Except I didn’t do those things. I didn’t even try. Life, as I have heard before, turned out to be a journey, and not a destination. The closest I ever came to being a “writer” was editing obituaries for a college alumni magazine. But it’s hard to say “I’m a writer” with a straight face when the only thing you’re actively writing (rewriting, really) is obituaries. Somehow, fame, fortune and recognition never found me.

Personally, I kept journals in high school but a recent discovery of those deepens my unease today. I thought, then, of myself as a writer but there is likely much more truth in the statement, “I was a teenage drama queen.” Perhaps soap opera script writing was my true calling. Today, I maintain journals for each of my daughters (100+ pages…my only work of length), chronicling our lives and their growth and all of the things I want them to know about my husband’s and my adventures in raising them…all those great moments and memories that are already starting to fade from memory. But my only intention for it is as a personal work, for my daughters when they’re older. Likely, it will help their therapist wade through the quagmire of the mother-daughter relationship. And, occasionally, I will get an idea and start a draft (never finishing), and sometimes I only jot notes on a piece of paper, which has so far accumulated, neglected, in a folder on a desk. And it is exactly for all this lack of trying that I am so afraid to say, “I am a writer,” because I have no proof to back this statement, and nothing else to fall back on, if I find this dream is a lie.

There are plenty of things that I always meant to do, and haven’t. But none of them nag at me, except one. And I have to wonder if it’s because that was the one thing that was meant to be. I’ve never been afraid to try something, because how can you know if you like something or would be any good, unless you try? But all the other things…it didn’t matter if and when I found out I wasn't any good at them. There are tons of things I’m not very good at, a handful of things I am terrible at (riding a bike and singing, in case anyone is curious). And I am certainly not getting any younger and life only gets shorter. A friend recently sent an e-mail, announcing she was borrowing an idea from Nike and “just doin’ it.” If it sucks, she said, so be it, and she wouldn’t have to wonder if she could’ve done something interesting with herself. The logic in that is brilliant, so I told her I would like to borrow her borrowed idea. Recycling – even in the form of good ideas- is so good for us, in so many ways.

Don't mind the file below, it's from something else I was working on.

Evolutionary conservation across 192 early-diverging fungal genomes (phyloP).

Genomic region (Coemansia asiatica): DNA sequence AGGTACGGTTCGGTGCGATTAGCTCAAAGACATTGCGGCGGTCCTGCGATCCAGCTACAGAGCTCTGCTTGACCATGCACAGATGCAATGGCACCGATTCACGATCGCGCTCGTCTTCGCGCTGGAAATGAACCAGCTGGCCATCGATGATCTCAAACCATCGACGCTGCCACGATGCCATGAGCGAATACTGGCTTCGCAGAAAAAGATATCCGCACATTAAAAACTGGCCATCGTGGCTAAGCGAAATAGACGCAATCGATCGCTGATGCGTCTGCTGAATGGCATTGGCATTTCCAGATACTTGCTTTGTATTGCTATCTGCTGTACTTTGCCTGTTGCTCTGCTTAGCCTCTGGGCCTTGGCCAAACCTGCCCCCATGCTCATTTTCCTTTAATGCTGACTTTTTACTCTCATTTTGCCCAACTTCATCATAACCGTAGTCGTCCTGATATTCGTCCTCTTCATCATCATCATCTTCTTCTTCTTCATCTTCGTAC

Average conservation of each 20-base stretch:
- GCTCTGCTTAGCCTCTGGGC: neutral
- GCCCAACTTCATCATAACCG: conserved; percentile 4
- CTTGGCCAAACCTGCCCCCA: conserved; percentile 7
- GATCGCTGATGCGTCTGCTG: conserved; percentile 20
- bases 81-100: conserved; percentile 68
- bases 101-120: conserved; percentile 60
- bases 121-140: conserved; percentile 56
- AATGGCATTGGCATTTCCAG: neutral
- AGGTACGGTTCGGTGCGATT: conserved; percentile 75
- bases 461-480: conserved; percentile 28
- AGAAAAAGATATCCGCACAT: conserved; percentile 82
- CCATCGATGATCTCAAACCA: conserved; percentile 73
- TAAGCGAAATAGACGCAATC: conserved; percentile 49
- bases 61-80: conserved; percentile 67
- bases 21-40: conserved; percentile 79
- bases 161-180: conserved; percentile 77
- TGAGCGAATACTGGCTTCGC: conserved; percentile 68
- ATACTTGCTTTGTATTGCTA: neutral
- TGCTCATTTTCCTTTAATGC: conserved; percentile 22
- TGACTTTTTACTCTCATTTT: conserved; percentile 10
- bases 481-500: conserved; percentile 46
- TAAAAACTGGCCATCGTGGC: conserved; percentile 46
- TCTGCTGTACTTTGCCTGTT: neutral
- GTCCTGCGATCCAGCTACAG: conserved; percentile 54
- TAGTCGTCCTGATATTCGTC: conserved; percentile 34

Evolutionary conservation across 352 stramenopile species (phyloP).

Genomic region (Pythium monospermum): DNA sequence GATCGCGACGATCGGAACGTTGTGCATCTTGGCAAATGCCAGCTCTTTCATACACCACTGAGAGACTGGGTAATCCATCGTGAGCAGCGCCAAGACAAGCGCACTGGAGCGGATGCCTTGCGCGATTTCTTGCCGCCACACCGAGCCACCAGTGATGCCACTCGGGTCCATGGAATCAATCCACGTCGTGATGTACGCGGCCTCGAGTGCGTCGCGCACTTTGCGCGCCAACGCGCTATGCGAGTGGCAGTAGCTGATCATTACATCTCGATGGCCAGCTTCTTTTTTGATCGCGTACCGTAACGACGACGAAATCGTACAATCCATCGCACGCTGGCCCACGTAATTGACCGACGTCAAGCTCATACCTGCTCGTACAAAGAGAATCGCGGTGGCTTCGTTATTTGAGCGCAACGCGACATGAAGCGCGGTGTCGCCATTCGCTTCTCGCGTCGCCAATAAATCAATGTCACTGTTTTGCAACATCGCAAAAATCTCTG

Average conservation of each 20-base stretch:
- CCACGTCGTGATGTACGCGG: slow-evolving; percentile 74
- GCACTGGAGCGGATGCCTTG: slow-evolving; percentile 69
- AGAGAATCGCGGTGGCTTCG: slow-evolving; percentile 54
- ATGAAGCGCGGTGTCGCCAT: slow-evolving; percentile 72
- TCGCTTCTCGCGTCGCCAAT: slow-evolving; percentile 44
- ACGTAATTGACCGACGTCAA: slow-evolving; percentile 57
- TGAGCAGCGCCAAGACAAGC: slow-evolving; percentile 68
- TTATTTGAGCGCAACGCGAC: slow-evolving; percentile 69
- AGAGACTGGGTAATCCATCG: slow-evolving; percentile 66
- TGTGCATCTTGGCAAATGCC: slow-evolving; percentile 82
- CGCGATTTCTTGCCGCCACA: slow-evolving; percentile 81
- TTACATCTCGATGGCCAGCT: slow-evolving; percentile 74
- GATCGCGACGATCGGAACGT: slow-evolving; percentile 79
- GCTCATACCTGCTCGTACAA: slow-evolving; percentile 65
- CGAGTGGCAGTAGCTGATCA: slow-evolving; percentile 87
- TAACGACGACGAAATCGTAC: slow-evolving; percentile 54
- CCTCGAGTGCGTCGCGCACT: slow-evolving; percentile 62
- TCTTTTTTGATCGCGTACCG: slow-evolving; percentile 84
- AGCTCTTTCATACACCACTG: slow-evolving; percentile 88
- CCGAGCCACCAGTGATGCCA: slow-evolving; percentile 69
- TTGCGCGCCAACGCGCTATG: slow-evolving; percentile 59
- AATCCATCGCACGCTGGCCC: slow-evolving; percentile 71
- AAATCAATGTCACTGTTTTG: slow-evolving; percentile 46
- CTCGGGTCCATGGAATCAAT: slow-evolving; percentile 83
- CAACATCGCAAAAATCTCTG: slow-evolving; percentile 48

As of today, I nervously say goodbye to my closet and open myself to the judgment of the world (or, more realistically, the handful of people who actually read anything I write). I don’t want to always wonder what might have been, so instead I am going to actively pursue what might be.